Mother's Day always seems to be a bigger deal than Father's Day.
Restaurants are more full, more flowers are sold, and the card section at the gift shop is even bigger for Mother's Day.Fathers are "the other" parent.
"Most of our research on parenting is in fact research on mothering. It is only in the last 10 years or so that research on the roles of men in parenting has come out," says Tom Lee, family and human development specialist in the Utah State University College of Family Life.
Researchers have found that fathers of newborns touch, talk and look at their babies in much the same way mothers do. They are also responsive to babies' cries, Lee said.
Studies that measure how much milk babies drink when bottle-fed found that fathers did just as well feeding them as mothers, he said.
However, Lee said when mothers and fathers were put in a room together, child care was most often left to the mother.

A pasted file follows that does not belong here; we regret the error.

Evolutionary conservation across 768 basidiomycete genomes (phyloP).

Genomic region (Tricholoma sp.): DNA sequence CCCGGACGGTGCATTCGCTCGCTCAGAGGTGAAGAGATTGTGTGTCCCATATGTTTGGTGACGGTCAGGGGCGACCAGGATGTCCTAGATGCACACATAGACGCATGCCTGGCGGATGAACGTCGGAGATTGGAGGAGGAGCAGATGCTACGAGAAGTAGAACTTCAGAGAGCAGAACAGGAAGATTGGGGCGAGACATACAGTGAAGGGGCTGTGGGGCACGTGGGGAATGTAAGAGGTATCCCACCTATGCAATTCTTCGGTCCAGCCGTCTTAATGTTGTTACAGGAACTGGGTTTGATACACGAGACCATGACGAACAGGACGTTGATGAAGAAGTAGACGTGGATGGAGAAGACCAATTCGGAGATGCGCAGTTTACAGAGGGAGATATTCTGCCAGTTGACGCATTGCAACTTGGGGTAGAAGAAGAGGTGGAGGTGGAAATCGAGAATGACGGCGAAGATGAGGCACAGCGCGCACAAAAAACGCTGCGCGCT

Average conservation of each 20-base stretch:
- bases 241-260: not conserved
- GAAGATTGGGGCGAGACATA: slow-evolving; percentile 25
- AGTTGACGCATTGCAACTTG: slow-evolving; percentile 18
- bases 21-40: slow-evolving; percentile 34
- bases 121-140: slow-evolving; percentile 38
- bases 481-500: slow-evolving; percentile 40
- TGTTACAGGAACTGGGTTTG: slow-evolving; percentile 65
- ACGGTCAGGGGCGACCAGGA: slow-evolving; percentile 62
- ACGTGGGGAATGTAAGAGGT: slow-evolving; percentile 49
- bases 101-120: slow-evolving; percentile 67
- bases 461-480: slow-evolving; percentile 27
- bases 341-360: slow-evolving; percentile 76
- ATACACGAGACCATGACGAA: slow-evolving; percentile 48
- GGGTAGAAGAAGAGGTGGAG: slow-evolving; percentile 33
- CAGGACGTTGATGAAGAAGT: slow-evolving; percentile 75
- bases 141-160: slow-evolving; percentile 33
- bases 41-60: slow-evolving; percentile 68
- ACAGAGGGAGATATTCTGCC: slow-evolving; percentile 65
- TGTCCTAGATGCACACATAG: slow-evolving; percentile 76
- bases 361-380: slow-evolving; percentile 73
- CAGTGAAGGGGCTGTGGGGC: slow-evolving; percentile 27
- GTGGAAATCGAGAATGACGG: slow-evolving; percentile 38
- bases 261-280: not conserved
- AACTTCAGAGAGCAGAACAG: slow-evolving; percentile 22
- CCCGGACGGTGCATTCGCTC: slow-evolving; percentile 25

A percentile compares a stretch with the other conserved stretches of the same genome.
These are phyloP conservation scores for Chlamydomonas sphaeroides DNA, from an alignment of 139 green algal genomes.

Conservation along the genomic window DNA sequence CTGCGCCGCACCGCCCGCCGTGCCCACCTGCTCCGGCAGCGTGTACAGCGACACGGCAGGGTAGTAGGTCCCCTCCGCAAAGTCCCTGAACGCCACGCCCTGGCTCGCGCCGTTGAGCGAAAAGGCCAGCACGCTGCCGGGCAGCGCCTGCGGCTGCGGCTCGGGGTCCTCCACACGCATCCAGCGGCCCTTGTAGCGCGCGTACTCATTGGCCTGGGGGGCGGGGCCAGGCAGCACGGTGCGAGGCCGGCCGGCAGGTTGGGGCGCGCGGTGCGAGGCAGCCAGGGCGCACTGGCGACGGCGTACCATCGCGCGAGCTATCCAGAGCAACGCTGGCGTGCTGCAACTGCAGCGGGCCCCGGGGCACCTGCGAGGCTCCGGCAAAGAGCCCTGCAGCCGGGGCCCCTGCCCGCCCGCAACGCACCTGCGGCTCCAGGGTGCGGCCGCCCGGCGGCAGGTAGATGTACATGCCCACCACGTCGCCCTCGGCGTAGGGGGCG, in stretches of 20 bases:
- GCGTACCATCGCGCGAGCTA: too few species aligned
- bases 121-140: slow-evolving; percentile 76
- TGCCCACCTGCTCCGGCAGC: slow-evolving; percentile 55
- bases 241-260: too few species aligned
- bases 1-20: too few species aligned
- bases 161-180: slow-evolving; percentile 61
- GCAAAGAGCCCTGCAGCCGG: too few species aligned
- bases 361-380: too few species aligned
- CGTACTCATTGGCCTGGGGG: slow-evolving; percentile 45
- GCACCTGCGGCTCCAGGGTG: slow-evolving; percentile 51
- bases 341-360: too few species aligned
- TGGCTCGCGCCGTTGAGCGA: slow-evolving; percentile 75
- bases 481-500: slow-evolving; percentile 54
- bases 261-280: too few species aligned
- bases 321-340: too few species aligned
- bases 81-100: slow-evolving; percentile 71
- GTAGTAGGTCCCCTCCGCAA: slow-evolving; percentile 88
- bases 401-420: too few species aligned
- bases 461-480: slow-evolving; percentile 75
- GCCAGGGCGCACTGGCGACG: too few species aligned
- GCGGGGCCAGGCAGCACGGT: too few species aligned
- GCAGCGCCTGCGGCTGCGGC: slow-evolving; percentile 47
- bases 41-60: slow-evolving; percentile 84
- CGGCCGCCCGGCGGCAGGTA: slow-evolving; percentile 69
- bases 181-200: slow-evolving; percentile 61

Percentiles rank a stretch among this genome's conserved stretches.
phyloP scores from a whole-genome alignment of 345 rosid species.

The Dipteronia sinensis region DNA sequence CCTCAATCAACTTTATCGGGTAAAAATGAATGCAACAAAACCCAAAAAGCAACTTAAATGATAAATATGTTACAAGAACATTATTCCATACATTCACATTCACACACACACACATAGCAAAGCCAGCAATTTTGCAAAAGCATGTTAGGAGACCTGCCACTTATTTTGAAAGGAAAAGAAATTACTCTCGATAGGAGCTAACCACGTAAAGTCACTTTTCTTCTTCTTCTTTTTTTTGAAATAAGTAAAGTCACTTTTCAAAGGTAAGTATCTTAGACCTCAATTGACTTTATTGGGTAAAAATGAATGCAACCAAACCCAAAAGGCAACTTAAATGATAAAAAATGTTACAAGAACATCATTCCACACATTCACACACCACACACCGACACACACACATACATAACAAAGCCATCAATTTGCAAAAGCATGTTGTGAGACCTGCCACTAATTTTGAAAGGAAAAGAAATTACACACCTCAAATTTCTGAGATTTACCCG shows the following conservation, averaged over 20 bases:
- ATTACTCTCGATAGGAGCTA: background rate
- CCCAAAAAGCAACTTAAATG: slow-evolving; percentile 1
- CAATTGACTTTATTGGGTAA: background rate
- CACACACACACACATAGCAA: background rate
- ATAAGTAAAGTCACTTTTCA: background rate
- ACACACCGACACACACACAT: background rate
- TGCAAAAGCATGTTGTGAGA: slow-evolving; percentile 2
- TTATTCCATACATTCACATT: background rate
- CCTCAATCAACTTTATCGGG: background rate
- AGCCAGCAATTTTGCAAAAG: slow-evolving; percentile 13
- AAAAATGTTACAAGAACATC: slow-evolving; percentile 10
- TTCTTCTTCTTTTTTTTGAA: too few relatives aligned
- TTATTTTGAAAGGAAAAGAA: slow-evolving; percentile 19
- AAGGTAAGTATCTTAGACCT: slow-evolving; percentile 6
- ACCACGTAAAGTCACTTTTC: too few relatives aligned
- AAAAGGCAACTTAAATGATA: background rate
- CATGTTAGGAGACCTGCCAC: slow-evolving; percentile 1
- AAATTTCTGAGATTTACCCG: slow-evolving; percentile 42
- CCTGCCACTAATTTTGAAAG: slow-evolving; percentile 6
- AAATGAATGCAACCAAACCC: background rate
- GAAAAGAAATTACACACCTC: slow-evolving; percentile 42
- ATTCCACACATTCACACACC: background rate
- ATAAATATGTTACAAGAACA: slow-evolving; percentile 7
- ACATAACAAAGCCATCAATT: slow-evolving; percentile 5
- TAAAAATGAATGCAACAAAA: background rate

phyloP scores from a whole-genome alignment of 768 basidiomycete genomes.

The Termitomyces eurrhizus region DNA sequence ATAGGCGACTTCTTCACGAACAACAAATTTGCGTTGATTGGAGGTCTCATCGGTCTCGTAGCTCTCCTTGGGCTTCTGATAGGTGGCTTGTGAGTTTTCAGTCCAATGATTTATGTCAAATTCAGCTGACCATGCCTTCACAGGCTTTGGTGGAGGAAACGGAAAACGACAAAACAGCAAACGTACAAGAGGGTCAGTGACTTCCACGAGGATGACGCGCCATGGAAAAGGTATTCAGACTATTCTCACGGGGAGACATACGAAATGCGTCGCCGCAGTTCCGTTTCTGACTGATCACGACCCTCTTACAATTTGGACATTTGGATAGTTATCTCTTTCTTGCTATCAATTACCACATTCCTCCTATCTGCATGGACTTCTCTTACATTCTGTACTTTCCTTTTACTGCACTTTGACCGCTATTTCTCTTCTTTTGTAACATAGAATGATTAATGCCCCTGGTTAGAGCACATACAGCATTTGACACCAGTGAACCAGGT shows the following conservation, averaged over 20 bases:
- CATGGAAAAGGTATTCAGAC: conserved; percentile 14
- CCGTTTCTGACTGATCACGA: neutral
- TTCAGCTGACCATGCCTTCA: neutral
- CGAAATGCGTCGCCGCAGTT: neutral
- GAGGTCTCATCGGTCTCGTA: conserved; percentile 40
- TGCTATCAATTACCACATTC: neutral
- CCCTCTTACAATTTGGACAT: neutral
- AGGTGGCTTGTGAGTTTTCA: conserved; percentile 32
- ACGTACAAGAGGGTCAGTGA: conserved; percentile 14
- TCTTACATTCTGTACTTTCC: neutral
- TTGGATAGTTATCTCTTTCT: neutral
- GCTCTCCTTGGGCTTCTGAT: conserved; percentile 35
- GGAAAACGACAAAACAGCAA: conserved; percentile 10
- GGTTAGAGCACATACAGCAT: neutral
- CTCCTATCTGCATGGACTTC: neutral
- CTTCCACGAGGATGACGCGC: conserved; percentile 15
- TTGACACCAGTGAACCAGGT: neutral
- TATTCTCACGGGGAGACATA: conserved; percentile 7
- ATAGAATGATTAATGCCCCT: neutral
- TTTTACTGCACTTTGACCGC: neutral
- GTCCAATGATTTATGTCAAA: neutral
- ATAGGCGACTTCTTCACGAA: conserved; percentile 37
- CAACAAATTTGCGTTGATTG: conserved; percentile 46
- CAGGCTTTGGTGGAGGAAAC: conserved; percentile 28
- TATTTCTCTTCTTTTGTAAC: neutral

"All this is not to say fathers and mothers are not interchangeable or that fathers are just as good as mothers (or vice versa). Fathers and mothers have their own individual and differing reactions to how they interact with children," he said.
Lee said among the most important contributions of fathers to their children are:
Self-esteem: Several studies have shown a relationship between how much fathers are involved with their children and the children's self-esteem. Fathers who spend more time with their children and are more affectionate increase the self-esteem of their children.
Sex-role identity: Both boys' and girls' sense of masculine or feminine identity depends on the amount of involvement with their father.
Dads don't necessarily have to be macho. Research indicates that a son's masculinity is related to a close relationship with his father, not his father's masculine traits.
A girl learns sex-role identity and sees herself as more feminine when her father appreciates her and shows respect for his wife.